Saturday week, October 24, will be World Polio Day and Rotary clubs around the world will be raising awareness of this dreadful disease and raising funds to help eradicate it. Rotary has been working to eradicate polio for more than 35 years and our goal of ridding the world of polio is closer than ever.
But what is polio? Polio, or poliomyelitis, is a paralyzing and potentially deadly infectious disease that most commonly affects children under the age of 5. The virus spreads from person to person, typically through contaminated water. It can then attack the nervous system.
More than US$2.1 billion has been raised and countless volunteer hours spent to protect nearly three billion children in 122 countries from this paralyzing disease. When a child receives their life-saving polio drops on mass polio immunisation days, their little finger is painted with a purple dye to show they have received their polio vaccine.
The Purple4Polio campaign is to raise awareness of the disease and help raise funds to continue the fight to eradicate the disease.
Hub also turns purple
Rotary has teamed up with the Royal Horticultural Society’s Bloom Groups to transform public spaces and brighten up local communities by planting five million purple crocus corms across Britain and Ireland. The Rotary Club of Rye & Winchelsea is raising awareness locally this year by planting purple crocus in and around the ‘tank traps’ at the new community wellbeing centre for Rye – the Hub on Rye Hill.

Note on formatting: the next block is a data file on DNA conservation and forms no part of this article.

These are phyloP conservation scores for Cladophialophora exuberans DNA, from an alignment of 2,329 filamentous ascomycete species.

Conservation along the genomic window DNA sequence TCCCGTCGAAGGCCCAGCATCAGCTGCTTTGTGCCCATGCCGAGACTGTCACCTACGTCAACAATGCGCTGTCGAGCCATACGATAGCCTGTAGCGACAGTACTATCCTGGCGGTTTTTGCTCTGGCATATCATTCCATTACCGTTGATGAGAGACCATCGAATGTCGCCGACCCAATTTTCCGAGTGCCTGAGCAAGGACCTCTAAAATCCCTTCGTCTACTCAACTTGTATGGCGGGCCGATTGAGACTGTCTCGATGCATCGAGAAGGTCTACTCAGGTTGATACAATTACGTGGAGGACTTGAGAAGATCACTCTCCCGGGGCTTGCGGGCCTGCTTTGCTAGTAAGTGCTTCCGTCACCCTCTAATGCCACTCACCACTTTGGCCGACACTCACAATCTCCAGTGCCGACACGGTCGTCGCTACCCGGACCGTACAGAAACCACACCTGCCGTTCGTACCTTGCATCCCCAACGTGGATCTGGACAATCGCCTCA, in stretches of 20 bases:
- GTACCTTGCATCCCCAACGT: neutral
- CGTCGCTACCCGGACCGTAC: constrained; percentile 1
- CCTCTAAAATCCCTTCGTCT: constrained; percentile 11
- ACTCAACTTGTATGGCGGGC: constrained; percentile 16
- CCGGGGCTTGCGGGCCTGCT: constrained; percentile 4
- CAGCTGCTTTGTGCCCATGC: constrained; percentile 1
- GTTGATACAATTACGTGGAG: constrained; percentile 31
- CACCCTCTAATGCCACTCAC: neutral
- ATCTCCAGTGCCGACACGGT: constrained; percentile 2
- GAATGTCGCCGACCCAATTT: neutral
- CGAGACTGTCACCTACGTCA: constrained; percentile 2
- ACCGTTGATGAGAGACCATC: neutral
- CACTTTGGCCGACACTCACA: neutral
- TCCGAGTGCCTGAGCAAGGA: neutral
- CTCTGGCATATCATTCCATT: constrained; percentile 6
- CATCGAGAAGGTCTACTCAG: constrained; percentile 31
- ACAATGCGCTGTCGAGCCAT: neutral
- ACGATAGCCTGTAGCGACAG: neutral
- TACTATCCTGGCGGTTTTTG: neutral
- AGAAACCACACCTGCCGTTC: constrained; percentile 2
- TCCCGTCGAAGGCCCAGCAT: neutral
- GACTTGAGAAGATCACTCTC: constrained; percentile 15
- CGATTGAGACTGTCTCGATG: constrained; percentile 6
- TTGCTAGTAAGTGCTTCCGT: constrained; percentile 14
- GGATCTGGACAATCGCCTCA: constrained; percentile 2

Private and public buildings will also be turned purple to mark the day. This year we are very pleased to see that St Thomas’ Church, Winchelsea and the Hub on Rye Hill, Rye Hospital will turn their building purple to mark the event.
The end of polio is in sight, and today, polio remains endemic only in Afghanistan and Pakistan. But it’s crucial to continue working to keep other countries polio-free. If all eradication efforts stopped today, within 10 years, polio could paralyze as many as 200,000 children each year.
Image Credits: Rye Rotary .